How Educators Use the Environment to Help Students Thrive

How Educators Use the Environment to Help Students Thrive

To escape the polio outbreaks so rampant in the U.S. through the 1950s, my mother Nancy and her cousin Bev left the city to spend their childhood summers in Myrtle Beach, South Carolina. We visited recently and stopped by their first home, which their grandfather designed and built in 1940. We parked at the house to take photos outside.

At that same moment, Yan Rotenstein drove down the driveway with his two children. They were leaving, but Rotenstein encouraged us to explore the backyard which, to our surprise, featured a huge TeePee, a hobbit’s home, roping and netting like a pirate’s getaway, and other settings. Everywhere we looked, we saw a vignette where children could interact with their environment. We couldn’t help but wonder why the home, which turned out to now be a school, looked that way. Curious about how setting factors into a child’s education, I couldn’t wait to interview Rotenstein and teacher Courtney Steed of Children’s Garden Myrtle Beach to learn more about what the Waldorf educational approach means, and how different environments can be leveraged to help student learning.

Jenny Rankin (JR): Please explain what Waldorf-inspired schools are.

Yan Rotenstein (YR) and Courtney Steed (CS): Rudolf Steiner’s philosophy of education emphasized the importance of a naturally beautiful setting conducive to educating the child’s sense of aesthetics, and creating a supportive, not distracting or even harsh, space in which to learn. There are no right angles here. The enclosed spaces here, the TeePee and the earth mound structures, are round. Waldorf schools turn to organic materials, high-quality art supplies, and a sustainable approach to create a most natural atmosphere in the classroom. The curriculum is based on the key elements of Steiner’s ideas about holistically educating the child’s mind, body, and soul.

JR: How does this approach differ from that of traditional schools?

YR & CS: It is precisely this, the holistic approach to educating the child, that differs most from traditional schools. Also, the natural environment and emphasis on outdoor play and movement. For example, our daily curriculum includes yoga, ballet, organic gardening, and an hour nature walk.

JR: How does the environment in which students are learning impact their growth?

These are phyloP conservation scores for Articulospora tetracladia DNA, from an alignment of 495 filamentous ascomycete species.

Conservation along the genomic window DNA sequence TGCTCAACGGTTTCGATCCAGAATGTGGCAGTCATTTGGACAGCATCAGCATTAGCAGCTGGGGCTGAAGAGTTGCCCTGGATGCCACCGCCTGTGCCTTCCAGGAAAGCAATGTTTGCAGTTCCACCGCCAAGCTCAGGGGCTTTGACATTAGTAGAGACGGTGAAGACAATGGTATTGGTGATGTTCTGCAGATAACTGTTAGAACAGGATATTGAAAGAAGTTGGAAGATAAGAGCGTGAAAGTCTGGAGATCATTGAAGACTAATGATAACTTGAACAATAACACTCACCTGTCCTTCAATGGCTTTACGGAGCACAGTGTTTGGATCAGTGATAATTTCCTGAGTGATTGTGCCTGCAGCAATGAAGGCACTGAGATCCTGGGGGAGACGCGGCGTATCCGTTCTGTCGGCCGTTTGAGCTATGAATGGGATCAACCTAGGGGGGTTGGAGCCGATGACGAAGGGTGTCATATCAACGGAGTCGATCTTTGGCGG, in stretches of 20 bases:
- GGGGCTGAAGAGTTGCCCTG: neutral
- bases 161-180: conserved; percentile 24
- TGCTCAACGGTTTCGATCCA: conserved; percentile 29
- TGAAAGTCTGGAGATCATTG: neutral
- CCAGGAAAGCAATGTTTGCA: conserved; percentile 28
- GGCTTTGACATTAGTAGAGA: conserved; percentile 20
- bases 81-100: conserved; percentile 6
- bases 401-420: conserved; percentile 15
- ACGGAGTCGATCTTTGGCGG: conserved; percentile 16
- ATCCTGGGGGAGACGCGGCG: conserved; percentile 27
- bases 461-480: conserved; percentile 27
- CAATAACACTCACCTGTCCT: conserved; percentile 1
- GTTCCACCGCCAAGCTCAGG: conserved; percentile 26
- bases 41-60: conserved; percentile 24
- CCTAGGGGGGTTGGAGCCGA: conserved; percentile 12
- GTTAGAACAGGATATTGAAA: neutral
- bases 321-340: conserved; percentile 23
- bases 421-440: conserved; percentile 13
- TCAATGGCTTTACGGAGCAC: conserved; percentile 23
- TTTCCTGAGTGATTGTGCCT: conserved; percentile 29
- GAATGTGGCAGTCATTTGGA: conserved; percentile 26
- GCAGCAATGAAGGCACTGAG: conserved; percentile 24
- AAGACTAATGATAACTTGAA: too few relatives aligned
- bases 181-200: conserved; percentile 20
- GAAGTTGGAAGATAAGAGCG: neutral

YR & CS: In a huge way. Just a few minutes spent with students speaks to the power of this approach to education. They are tree climbers, as an example; you can imagine the coordination and agility developed by spending time daily climbing trees (barefoot of course). The play yard has a ninja ropes course, slackline, zip line, trampoline, and climbing web. These are children who are in tune with their bodies and the level of confidence they thus demonstrate is immediately evident. They walk around with erect posture and are prepared to tackle whatever the day has in store—always ready for the next adventure.

JR: What combination of instructional strategies do you find best translates into learning for kids?

YR & CS: Our teachers use the holistic philosophy of Rudolf Steiner combined with a deep love and respect for Mother Earth to educate our children.

JR: You also run a rejuvenating retreat for adults. How does the instructional method for adults differ from the approach with children where the environment is concerned?

YR & CS: As far as the difference in teaching the children vs. the adults of our evening retreats: I would say it’s not that different, the environment takes care of the priming of the child or the adult; it takes their guard down and makes them excited for something special. However, because the retreat only lasts one evening, the short time that is left is used to shock the adult back to a state of normalcy through very intense and spiritual practices that include breath work, gong, chakra meditation in a sweat lodge, and a freezing cold bath. The child having a year-long curriculum can experience the change and the growth in a much gentler way.

JR: Thank you both for your time describing these different approaches to learning, and for all you do to help others grow.

Jenny Grant Rankin, Ph.D., is a Fulbright Specialist for the U.S. Department of State.

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